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Building A Resilient Shoreline: Lessons Learned from Hurricane Sandy

A map of the study areaMap of the Narrow River EstuaryPublished September 26, 2017

While Hurricanes Harvey, Irma, and Maria recently battered Texas, Florida, Puerto Rico, and the U.S. Virgin Islands, parts of the Northeastern United States are still recovering from Hurricane Sandy, the deadliest and costliest storm of the 2012 hurricane season.

More than 40 million people currently live in coastal shoreline counties in the Northeast. Hurricane Sandy highlighted the vulnerability of these communities and the need for resiliency strategies from future sea level rise and extreme weather events, including hurricanes and extreme flooding. Storms, flooding, and rapid sea level rise can impact resources and infrastructure in low lying areas including roads, public access points, and sewer and water mains. There are also high levels of nutrients associated with dense human populations in these communities.

One example of a community project in which local stakeholders, state, and federal partners joined together to develop a plan and actions to build coastal resiliency in the aftermath of Hurricane Sandy is the Narrow River Estuary Project. EPA researchers, working with the U.S. Fish and Wildlife Service (USFWS) and other local stakeholders, state, and federal partners, developed a set of recommendations and actions for the Narrow River Estuary,Exit part of the larger Narragansett Bay Estuary in southern Rhode Island. The project intended to enhance marsh condition so that it would better withstand changes in weather patterns and vulnerability to increased inundation from flooding, extreme storms, and sea level rise.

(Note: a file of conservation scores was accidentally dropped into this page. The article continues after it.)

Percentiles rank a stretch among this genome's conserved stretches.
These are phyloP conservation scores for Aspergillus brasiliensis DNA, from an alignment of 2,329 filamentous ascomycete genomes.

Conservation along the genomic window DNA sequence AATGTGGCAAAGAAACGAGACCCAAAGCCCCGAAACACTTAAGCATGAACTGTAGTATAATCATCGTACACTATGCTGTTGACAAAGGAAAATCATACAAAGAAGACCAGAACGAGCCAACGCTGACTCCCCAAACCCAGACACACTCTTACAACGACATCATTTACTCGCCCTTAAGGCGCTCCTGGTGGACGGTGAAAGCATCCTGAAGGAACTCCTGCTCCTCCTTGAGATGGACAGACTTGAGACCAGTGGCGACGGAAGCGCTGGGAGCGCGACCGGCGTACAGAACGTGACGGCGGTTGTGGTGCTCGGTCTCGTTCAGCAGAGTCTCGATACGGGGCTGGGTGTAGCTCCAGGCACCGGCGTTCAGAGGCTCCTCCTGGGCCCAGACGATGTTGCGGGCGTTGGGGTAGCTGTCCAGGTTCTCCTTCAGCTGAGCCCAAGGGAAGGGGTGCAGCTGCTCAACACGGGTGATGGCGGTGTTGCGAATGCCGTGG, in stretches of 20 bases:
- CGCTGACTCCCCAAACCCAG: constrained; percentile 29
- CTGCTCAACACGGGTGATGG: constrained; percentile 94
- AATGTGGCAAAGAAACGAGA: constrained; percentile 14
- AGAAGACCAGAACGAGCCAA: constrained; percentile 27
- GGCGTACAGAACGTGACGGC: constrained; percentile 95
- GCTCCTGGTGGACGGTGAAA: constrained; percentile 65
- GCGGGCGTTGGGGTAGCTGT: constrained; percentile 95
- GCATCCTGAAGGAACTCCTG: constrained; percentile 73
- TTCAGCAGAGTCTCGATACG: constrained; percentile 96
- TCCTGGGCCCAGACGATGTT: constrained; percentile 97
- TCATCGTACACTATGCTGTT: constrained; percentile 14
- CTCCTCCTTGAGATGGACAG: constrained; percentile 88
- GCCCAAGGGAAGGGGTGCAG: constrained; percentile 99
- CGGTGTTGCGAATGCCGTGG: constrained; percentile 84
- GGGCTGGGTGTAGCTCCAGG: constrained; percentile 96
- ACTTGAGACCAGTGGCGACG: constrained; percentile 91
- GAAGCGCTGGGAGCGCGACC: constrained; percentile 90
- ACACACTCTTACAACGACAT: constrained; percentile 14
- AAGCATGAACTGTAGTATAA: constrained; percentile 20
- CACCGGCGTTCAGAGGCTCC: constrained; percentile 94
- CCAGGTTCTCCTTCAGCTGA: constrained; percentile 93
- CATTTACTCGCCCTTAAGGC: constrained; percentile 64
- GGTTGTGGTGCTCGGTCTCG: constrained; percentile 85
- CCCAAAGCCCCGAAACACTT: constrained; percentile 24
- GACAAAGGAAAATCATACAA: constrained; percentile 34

Together the group identified loss of coastal marshes as the main environmental threats facing these communities. Coastal marshes are valuable because they provide habitat for fish and wildlife, reduce flooding, and improve water quality.

Researchers modeled the Narrow River Estuary with the Sea Level Affecting Marshes Model to identify priority areas likely to become permanently inundated and disappear in future decades, and which areas could potentially become tidal wetlands. The mapping, analyses of historic and present-day photographs, and on-the-ground field observations showed increased shoreline and channel erosion, higher frequency of ponding in the high marsh, and wider tidal creeks.

To better protect the shoreline from erosion, the team decided to install a living shoreline—which included coir logs and bags of oyster shells or other organic materials—to create a more stable shoreline and build a system of improved resilience. Sediments from nearby channels, which were being dredged for navigational purposes, were used to restore the degrading marshes. The dredged materials were applied in thin layers to areas that had been degraded by water logging. After the dredged materials were stabilized, plants were added to the marshes. In addition, small, twisting creeks and channels were created to drain any newly formed ponds to restore tidal exchange and growing conditions for marsh vegetation. The team plans to remove barriers such as culverts and stone walls to facilitate marsh upland migration. And finally, the team is removing inland dams to restore sediment delivery across the estuary.

These steps will help the Narrow River Estuary continue to be a great habitat for wildlife, provide flood abatement, and become more resilient to extreme weather events in the future.